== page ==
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PowerGrASP 0.5.4

Graph compression with Answer Set Programming

# PowerGrASP
The Python [Powergraph analysis]( tool,
based on [Answer Set Programming]( solving and formal concept analysis.

More technical documentation about PowerGrASP can be found in the [documentation file](doc/documentation.mkd).
PowerGrASP results, compared to the existing BIOTEC tool, can be found in the [results file](doc/results.mkd).

## Installation & Requirements

pip install powergrasp

Just be sure that, in the library installation directory, for [pyasp](
you have the binaries *gringo4* and *clasp* installed.
In case of a system-wide installation, these binaries are generally correctly installed and can be found in */usr/lib/python3.5/site-packages/pyasp/bin/*.
The binaries, if not properly installed by pip, can be found on the sourceforge website:
- [gringo4]( in version 4.5.3, that probably needs to be renamed from *gringo* to *gringo4*.
- [clasp]( in version 3.1.3.

A magical workaround is to use the *--no-cache-dir* option of pip for to the binaries properly installed, even in local or with a virtualenv:

pip install powergrasp --no-cache-dir

## Basic use
PowerGrASP can be used as a script:

python3 -m powergrasp --graph-data=human_proteom.lp --output-file=for_cytoscape.bbl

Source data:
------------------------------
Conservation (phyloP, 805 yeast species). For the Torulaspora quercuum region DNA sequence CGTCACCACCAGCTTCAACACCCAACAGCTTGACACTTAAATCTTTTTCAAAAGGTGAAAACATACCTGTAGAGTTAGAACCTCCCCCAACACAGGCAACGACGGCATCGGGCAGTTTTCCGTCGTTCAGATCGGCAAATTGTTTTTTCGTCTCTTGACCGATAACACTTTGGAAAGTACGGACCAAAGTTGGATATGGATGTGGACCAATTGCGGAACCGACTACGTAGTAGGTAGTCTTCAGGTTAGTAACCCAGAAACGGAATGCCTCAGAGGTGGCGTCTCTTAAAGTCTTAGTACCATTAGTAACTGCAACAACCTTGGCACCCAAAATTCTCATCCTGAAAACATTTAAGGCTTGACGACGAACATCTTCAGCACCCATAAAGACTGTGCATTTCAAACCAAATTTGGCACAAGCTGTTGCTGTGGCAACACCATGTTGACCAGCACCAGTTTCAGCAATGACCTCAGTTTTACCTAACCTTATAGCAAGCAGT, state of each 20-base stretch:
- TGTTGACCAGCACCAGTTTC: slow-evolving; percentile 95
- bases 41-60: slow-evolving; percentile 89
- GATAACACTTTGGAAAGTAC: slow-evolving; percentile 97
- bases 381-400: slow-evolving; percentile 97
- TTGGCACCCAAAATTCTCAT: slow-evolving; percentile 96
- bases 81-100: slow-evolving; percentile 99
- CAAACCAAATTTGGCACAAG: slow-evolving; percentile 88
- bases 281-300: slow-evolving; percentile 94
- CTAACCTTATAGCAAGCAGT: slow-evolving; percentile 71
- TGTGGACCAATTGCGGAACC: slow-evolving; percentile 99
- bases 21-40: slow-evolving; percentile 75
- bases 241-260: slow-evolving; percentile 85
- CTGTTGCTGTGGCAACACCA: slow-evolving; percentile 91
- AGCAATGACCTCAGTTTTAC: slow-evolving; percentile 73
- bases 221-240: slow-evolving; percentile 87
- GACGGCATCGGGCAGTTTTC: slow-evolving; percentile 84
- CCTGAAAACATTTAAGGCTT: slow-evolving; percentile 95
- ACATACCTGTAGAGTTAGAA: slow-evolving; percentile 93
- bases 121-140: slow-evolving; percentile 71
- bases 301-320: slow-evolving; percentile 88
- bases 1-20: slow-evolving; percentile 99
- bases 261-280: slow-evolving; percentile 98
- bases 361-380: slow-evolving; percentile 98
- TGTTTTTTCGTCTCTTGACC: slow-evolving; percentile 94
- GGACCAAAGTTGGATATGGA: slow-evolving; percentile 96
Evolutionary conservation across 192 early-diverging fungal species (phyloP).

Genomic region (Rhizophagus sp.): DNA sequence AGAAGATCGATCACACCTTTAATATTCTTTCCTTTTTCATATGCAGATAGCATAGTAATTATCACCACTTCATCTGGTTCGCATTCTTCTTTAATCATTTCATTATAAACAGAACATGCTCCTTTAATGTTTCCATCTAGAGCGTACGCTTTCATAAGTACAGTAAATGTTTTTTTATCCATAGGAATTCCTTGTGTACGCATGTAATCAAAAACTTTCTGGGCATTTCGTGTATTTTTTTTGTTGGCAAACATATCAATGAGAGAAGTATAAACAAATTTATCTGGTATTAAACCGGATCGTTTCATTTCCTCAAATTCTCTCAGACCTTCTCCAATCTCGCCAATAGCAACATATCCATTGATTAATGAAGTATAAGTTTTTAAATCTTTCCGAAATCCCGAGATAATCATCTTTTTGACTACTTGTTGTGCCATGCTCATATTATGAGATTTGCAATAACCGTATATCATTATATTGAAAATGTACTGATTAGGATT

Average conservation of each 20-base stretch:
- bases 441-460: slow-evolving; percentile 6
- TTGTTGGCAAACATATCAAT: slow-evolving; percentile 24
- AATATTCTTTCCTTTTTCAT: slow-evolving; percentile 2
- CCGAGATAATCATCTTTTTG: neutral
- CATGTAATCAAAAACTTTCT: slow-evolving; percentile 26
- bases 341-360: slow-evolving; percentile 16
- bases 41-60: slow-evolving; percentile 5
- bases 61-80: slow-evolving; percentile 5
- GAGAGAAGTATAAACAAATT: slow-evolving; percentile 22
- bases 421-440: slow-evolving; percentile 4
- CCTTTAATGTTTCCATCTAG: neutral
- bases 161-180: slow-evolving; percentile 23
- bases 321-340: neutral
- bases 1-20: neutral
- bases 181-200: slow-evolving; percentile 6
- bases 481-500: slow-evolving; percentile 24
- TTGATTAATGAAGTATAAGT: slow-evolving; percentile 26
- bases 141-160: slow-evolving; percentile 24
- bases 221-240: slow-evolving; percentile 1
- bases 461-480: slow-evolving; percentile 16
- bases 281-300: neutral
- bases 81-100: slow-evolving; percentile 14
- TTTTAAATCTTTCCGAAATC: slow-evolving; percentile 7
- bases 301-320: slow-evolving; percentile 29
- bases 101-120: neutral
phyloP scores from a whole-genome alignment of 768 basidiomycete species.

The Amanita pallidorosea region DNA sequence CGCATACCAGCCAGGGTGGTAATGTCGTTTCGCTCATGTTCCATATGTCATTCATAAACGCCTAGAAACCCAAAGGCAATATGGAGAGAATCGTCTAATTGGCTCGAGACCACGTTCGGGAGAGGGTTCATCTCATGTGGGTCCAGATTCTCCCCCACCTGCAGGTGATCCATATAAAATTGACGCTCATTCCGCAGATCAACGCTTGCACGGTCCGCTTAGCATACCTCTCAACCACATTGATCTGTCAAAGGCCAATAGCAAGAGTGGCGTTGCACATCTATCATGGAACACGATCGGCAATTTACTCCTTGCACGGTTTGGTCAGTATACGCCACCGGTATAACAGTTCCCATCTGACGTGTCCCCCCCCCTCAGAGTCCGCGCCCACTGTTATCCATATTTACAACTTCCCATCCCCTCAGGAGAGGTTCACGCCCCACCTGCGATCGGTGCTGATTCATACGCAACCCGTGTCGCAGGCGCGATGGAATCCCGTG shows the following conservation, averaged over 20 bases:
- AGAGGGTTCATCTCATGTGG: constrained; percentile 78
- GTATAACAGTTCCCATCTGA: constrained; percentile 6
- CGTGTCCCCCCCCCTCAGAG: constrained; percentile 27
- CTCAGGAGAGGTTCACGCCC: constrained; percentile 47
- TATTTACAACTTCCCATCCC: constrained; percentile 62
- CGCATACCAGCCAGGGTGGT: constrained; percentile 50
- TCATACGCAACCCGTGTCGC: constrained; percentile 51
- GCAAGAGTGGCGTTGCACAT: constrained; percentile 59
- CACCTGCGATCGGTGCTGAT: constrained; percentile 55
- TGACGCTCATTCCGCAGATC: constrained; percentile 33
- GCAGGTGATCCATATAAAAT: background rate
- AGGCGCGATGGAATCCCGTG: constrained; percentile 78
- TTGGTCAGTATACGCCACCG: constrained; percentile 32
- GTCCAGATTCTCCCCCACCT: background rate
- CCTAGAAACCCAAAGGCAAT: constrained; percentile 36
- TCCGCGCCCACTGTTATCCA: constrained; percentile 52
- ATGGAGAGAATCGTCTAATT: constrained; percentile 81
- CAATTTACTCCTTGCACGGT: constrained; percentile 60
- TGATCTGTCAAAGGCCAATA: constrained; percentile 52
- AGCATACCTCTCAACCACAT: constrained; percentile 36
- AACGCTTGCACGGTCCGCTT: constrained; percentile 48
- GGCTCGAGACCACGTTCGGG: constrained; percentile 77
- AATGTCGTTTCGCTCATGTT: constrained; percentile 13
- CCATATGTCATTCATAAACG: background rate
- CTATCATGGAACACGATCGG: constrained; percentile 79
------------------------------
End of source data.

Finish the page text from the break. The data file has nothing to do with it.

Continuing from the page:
Or can be embedded in any python program:

import powergrasp'human_proteom.lp', 'for_cytoscape.bbl')

## Other recipes
Some other recipes are implemented, including oriented graph compression, and alternative scoring methods.

## Help & Details
### General overview
The compression is configurable through command line arguments or compress function parameters.
Used ASP source code can be changed, interactive mode can be set,… Please look at help and docstring:

# in terminal
python3 -m powergrasp --help
# in python
>>> help(powergrasp)
# or, in the PowerGrASP git directory, with make
make help

### I/O
NB: Create another output or input format support is possible by implement a new Converter class (see *powergrasp/converter/*).

#### Input file
PowerGrASP doesn't generate logging for pleasure : it actually perform a treatment on input data, if provided.
The supported input file formats are currently :
- ASP: atoms edge/2, with edge(X,Y) describing a link between nodes X and Y.
- SBML: a regular SBML file, when species and reactions will be treated as nodes.
- GML: a regular Graph Modeling Language file, readable by networkx python module.
- GraphML: a regular [GraphML]( file, readable by [networkx python module](

Example of inputs can be found in the [powergrasp/test/](powergrasp/tests) directory.
Some of these are simple and used for unit testing. Take a look to [ddiam](powergrasp/tests/double_biclique.lp), [coli](powergrasp/tests/ecoli_2896-23.gml) or [star](powergrasp/tests/star.lp).

Other formats will be supported in the future.

#### Output

##### Bubble formatted file
The output of PowerGrASP is a *Bubble* formatted file. This file can be used to get a visualization of the compressed graph.
The format *Bubble* is an endemic format designed by Royer et Al for power graph describing.

Bubble files can be used in several ways:

##### Cytoscape
Print a power graph through Cytoscape is made possible by the [CyOog]( plugin,
which handle the format *Bubble*.
Cytoscape, in order to using the CyOog plugin, must be in version __[2.x](

###### Caveats
CyOog does not handles edges that are printed multiple times, nor oriented edges.